Kajian Humor Indonesia dan Mancanegara
This collection of anecdotes, tales, jokes, toasts, rhymes, satire, riffs, poems, stand-up sketches, and snaps documents the evolution of African American humor over the past two centuries. It includes routines and writings from such luminaries as Bert Williams, Butterbeans & Susie, Stepin Fetchit, Moms Mabley, Ralph Ellison, Langston Hughes, Redd Foxx, Ishmael Reed, Bill Cosby, Richard Pryor, Martin Lawrence, and Chris Rock. This anthology includes classic stage routines, literary examples, and witty quotations presented in their entirety.
“If I really want to scare the hell out of my white friends, I drive out to the suburb they live in and walk down their street slowly, carrying the real estate section of the New York Times.” This bon mot from 1960s comedian Godfrey Cambridge (1933-1978) is among the many jokes, snaps, comedy sketches, satires and folk anecdotes gathered in African American Humor: The Best Black Comedy from Slavery to Today. Selected by editor and writer Mel Watkins (On the Real Side), the witticisms come from such luminaries as Zora Neale Hurston, Satchel Paige, Nipsey Russell, Richard Pryor, Damon Wayans and many others. ()
Copyright 2002 Reed Business Information, Inc.
Comedy of and by blacks often reflects a strong counterpoint to comedy about blacks in mainstream white America. During slavery and Reconstruction, blacks embraced the minstrel show format, a caricature of blacks via whites in blackface, to find their reflections even in the debilitating genre. That desire continued in film with Stepin Fetchit, Willie Best, and the Amos and Andy series. However, Watkins draws from a deeper well and includes literary sources of jokes, rhymes, poems, and stand-up comic routines that reflect nearly two centuries of black American humor. Chris Rock, Flip Wilson, and Martin Lawrence are included as examples of contemporary humorists. Watkins also includes such pioneer comedians as Bert Williams, who often performed in blackface; Moms Mabley; and Redd Foxx. He also provides excellent examples of black humor and social commentary through excerpts of literary work, including Ralph Ellison, Langston Hughes, Ishmael Reed, and others. This comedic focus provides a prism view and critique of America usually shielded from mainstream exposure. An entertaining and thoughtful work. Vernon Ford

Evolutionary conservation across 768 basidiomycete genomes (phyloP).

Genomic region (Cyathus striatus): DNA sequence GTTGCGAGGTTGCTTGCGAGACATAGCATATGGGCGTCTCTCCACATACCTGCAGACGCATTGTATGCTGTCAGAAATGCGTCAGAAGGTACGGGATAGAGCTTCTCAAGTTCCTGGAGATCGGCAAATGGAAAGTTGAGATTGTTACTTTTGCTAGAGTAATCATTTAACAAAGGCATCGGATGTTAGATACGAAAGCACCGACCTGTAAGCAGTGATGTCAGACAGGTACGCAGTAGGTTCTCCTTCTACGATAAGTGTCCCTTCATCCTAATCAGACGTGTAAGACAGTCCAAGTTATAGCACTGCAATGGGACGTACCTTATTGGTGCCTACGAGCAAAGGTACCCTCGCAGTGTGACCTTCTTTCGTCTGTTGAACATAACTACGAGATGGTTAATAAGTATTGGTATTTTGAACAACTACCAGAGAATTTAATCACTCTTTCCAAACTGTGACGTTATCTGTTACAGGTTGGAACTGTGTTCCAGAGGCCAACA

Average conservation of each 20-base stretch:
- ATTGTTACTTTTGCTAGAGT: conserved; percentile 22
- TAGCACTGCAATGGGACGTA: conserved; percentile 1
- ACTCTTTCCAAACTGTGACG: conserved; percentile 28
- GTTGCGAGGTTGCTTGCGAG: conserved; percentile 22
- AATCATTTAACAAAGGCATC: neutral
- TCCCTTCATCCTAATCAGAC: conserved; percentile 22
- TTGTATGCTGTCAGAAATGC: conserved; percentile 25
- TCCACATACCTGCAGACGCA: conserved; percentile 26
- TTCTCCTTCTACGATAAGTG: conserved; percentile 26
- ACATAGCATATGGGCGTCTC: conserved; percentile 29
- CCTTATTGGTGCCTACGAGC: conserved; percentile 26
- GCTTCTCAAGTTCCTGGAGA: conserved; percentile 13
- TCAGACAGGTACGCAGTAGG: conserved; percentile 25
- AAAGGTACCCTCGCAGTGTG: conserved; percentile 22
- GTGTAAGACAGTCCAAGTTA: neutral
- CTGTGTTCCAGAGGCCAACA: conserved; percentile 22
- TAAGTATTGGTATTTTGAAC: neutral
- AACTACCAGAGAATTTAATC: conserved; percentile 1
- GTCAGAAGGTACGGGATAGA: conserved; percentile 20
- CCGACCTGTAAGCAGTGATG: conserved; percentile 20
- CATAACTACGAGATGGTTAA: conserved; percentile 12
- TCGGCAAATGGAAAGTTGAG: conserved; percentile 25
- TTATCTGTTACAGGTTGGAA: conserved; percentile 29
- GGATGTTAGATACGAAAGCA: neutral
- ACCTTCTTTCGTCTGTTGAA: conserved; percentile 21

Copyright © American Library Association. All rights reserved –This text refers to an out of print or unavailable edition of this title.
ByRyan Leackon April 21, 2007
Format: Paperback|Verified Purchase
This collection of African American humor will take you from the beginning to the end, approximately from the 1800s to present day. Learn how slaves coped with their hardships behind the guise of humor that was directed at their masters without them ever catching onto it. See how their humor changed when African Americans were integrated into American society, how fierce and forthright it became, and come all the way to present day to comedians like Chris Rock and Richard Pryor. This book has many parts and selections from various authors. Some of the early selections are difficult to follow, for the language is traditional slave language, but later selections are much easier. I would definitely recommend this to anyone who likes culture and likes to laugh.